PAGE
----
This time, they all came out when I called – I guess they had had enough of the cold water and were tired. We walked back to the house, and I stopped at a shady grass spot to see if they wanted to spend more time outside – they all lay down and one looked really sleepy. Her eyes closing and she nodded off!

It was getting cold so I walked indoors and they followed me. The first 2 ran right into the house, the other 3 were further behind, and got confused by the ramp at the door and disappeared under it instead of over it. I resisted the urge to help them out, and stood in the living room and called for them. In the wild, ducklings have to follow their mom, she doesn’t have hands to pick them up or carry them. She can only call and wait for them to catch up. We wanted them to learn as many wild instincts as possible.

Quite comically, the two ducks with me also peeped really loudly at their siblings, who peeped desperately in return. Finally, they discovered how to jump over the door frame and come indoors straight to me – such clever little things, and hardly a day old!

I was sure they were tired, and afraid they might get sick from being too wet or cold so put them all back in their brooder box where they preened and groomed themselves and then went to sleep under the heating plate.

ducklings new brooder

New brooder!

When the ducklings finally went to sleep, we went out to the hardware store to get a large rabbit cage (about 120 cm long and a third as wide) to make a more comfortable brooder for the ducks. The cardboard box they were in was hardly bigger than the heating plate and there was no place to put food and water without everything in there getting wet and soggy, so it was high time to get them new housing.  That cardboard box might have been enough for one or two ducklings but not 5 very active ones!

It took me a while to put the cage together and stick cardboard around the sides since the ducklings tried to squeeze out between the bars! I didn’t want a strangled duck!  Inside the cage, which has a deep plastic base, I put a raised box at one end with the heating plate and soft cloth in it for them to sleep in, and hay on the floor in the remaining area, which is really big.  I also put in a 5.5 litre chicken waterer, and fashioned a little drinking/wading pool (with glass marbles in it to prevent drowning/too much splashing) and a few small dishes with food – egg, chopped up veges, chick starter in some water etc.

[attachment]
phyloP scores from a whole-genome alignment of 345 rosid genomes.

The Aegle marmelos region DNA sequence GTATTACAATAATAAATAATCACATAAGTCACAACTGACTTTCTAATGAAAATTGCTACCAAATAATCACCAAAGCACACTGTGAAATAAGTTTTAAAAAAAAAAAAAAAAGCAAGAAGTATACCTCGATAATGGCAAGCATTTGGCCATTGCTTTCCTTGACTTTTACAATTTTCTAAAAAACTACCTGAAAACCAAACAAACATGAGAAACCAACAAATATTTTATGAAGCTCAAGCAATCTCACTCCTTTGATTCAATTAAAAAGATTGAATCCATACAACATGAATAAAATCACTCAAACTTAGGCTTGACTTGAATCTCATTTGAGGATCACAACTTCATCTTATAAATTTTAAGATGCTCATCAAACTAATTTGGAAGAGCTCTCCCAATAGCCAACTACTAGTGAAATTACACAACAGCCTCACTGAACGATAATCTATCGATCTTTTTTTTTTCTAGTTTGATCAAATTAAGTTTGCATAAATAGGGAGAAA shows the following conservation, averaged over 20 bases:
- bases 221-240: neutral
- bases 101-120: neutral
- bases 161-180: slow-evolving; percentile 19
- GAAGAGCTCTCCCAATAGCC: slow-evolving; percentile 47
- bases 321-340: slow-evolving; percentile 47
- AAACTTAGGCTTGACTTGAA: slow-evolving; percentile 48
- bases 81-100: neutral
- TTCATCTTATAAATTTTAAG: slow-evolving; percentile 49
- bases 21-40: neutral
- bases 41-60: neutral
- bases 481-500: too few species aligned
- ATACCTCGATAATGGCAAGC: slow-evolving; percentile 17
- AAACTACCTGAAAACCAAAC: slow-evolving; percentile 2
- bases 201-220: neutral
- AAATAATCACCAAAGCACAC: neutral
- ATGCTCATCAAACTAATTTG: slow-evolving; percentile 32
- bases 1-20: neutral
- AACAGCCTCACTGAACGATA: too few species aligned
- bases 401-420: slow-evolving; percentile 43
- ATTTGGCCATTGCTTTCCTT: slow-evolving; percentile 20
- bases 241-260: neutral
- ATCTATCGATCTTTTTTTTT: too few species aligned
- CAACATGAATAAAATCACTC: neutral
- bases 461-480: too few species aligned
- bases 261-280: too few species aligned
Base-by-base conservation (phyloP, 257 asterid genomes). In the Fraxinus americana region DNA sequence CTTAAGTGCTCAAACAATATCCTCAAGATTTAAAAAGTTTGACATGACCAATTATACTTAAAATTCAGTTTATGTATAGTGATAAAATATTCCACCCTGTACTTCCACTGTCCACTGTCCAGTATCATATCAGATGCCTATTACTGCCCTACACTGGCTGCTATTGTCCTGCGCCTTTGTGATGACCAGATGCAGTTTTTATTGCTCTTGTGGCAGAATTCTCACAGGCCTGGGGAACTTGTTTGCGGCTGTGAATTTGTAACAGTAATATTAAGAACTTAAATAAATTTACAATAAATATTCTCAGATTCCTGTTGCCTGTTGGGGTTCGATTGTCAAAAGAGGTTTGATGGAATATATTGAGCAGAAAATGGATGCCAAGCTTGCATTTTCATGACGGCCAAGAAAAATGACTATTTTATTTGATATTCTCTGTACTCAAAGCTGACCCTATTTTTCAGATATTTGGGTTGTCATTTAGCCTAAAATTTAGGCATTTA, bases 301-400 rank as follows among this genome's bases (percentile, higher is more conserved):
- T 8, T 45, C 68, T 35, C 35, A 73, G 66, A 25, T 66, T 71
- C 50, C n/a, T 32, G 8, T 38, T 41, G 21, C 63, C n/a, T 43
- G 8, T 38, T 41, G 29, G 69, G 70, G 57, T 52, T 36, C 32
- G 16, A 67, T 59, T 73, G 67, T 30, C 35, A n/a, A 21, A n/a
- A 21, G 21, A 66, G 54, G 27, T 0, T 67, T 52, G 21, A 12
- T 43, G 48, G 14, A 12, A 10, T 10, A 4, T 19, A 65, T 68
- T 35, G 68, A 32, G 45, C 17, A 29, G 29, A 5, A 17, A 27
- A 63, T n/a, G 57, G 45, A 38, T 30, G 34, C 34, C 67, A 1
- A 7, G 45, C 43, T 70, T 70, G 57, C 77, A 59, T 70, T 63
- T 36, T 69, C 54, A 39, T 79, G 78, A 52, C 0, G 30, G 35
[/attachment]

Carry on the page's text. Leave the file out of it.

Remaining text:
Ducklings have no concept of food dishes – they will stand in whatever they are eating, just as they would in a mud puddle or shallow part of a stream or pond. The ducklings also don’t stay still while eating, they peck a bit here and there, all the while running around with great energy from the waterer to the food bowls and back around again, with their webbed feet trampling over anything and everything in the way. They have no trouble completely flooding their box or cage within seconds 🙂

Ducks need water deep enough to dip their entire bill in to clear their sinuses or else they can get sick, and they also need water for their feet, so it’s hard to avoid wetness in their brooder – but at least I found a way to keep their sleeping area dry 🙂 They have to jump up a couple of inches to get to and from their “bed” now, but they have no problem with that!

I am beginning to get used to the ducklings’ schedule. Most of their day goes this way – wake up, peep loudly until mom comes,  eat and drink and run around making a big mess, peep loudly again for mom, play, groom, preen, fall asleep, wake up, jump up and down in water, eat, poop, play with water and make a big mess, groom, preen, sleep (while I clean out all the wet bedding and messed up food and water bowls) — ad nauseum. The cycle repeats every hour or so. I start to understand why new parents are always so exhausted! Somehow all this is more tiring than doing lots of housework! Anyway I am glad to report I have not yet stepped on any of the ducklings yet. They do tend to get underfoot when running to keep up with me when we are outdoors.

DSCN7549H. thinks we should expose them to as much of the outdoors as they can handle the first few days of their lives – they need to have an imprint of their natural surroundings (and not of a cardboard box or wire cage!) and experience how it feels like in the sun and wind and in open water. I have heard of ducks who grew up afraid of water because their human foster parents were too protective and waited too long to bring them swimming. On the other hand, it can be easy for young ducks to get chilled  from being in water because they don’t have the protective waterproofing oils from their mother duck. Not being able to regulate their core body temperature, they can also die from hypothermia. I don’t think our ducklings have any problems so far though – they are hyperactive, and already eating like pigs. It would also be better if they spent more time outdoors and in the pond instead of making a big mess in the house!